This IO campaign regrettably succeeded, and there is today no national-level debate over the disastrous US experience in Iraq. That absence means that columnists like Krauthammer and other neocons can make unsupported and unchallenged assertions about the “surge” and its circumstances.

Importantly, it means that the same neoconservative figures who helped sell the Iraq war in the first place can also, with straight faces, go after figures like Chuck Hagel, who, whatever his faults, turned out to be right about Iraq. If Hagel was right about Iraq, maybe it says something about other judgments he might have to make as our next secretary of defense.

Maybe this country would be better off with senior leaders willing to take politically unpopular positions on important questions and have the strength of their convictions to carry those arguments into the senior reaches of government.

Photo: President George W. Bush makes a statement to reporters about the war in Iraq after his meeting with senior national defense leaders at the Pentagon May 10, 2007. DoD photo by Staff Sgt. D. Myles Cullen, U.S. Air Force.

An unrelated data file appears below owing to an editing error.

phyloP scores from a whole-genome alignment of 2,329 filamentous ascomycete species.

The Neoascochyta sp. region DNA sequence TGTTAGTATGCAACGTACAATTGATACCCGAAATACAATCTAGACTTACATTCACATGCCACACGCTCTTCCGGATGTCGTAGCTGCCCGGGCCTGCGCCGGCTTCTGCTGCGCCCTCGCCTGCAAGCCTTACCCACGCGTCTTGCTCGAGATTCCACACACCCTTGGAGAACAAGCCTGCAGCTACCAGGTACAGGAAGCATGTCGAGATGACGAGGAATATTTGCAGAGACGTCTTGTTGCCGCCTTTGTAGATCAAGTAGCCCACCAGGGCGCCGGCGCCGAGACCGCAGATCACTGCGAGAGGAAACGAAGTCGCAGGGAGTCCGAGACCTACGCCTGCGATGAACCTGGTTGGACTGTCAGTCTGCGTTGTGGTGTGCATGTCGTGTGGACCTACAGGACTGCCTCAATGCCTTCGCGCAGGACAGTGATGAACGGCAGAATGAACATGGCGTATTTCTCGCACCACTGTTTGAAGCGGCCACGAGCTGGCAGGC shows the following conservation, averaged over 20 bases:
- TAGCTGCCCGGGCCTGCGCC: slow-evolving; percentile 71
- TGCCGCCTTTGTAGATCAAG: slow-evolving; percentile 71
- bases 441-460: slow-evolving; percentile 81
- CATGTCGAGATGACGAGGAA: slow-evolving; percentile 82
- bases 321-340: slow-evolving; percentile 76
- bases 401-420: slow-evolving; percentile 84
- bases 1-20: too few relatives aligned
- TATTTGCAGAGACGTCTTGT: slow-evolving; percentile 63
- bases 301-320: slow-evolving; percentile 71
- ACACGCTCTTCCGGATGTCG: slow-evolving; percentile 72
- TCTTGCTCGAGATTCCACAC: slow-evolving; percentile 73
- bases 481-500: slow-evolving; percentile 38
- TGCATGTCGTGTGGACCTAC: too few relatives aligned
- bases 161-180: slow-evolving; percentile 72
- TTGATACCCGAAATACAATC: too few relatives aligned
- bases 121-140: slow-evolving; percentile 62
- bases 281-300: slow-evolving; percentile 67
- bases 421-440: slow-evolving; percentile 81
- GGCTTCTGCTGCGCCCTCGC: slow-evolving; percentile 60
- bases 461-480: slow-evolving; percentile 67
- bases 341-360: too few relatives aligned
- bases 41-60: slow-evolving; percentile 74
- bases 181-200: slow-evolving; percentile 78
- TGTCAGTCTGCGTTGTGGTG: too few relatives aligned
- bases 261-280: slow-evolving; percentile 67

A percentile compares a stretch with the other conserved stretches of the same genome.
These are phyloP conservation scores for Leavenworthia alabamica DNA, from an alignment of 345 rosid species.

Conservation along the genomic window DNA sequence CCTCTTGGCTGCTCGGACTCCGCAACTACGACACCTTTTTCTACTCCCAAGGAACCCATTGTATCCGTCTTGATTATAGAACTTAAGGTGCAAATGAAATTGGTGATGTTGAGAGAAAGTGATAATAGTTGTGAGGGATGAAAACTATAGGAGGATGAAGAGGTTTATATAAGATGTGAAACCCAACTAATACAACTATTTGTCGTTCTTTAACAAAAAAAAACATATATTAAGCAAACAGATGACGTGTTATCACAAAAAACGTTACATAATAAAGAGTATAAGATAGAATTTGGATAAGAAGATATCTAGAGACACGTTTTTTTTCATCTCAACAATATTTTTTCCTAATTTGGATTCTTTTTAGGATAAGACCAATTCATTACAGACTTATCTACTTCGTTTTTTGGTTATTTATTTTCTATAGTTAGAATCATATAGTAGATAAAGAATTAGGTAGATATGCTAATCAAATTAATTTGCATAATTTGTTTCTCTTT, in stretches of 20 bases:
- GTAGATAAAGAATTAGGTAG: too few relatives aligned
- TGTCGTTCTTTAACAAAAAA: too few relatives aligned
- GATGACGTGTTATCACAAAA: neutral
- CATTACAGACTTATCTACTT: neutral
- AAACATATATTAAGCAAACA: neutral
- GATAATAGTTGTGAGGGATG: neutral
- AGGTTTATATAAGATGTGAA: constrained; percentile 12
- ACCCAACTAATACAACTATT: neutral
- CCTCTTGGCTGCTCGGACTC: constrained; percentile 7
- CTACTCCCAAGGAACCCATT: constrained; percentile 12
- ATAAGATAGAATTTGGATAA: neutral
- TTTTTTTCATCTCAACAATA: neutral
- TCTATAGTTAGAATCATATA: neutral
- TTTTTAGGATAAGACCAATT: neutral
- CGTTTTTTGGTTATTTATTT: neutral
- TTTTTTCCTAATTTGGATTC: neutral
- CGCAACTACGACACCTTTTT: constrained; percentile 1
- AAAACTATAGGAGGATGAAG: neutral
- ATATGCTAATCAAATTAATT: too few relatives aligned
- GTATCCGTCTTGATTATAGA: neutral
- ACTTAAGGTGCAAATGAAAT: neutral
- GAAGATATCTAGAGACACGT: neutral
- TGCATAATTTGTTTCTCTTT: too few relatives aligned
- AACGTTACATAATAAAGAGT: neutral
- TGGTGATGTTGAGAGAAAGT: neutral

James Russell

James A. Russell is an Associate Professor in the Department of National Security Affairs at the Naval Postgraduate School in Monterey, CA, where he is teaching courses on Middle East security affairs, nuclear proliferation, terrorism, and national security strategy. His articles and commentaries have appeared in a wide variety of media and scholarly outlets around the world. His latest book is titled Innovation, Transformation and War: US Counterinsurgency Operations in Anbar and Ninewa Provinces, Iraq, 2005-2007 (Palo Alto: Stanford University Press, 2011). He is currently working on a book about learning in irregular war, focusing on US military operations in Afghanistan. Prior to arriving at NPS from 1988-2001, Mr. Russell held a variety of positions in the Office of the Assistant Secretary Defense for International Security Affairs, Near East South Asia, Department of Defense. During this period he traveled extensively in the Persian Gulf and Middle East working on various aspects of US security policy. He holds a Masters in Public and International Affairs from the University of Pittsburgh and a Ph.D. in War Studies from the University of London. The views he expresses here are his own.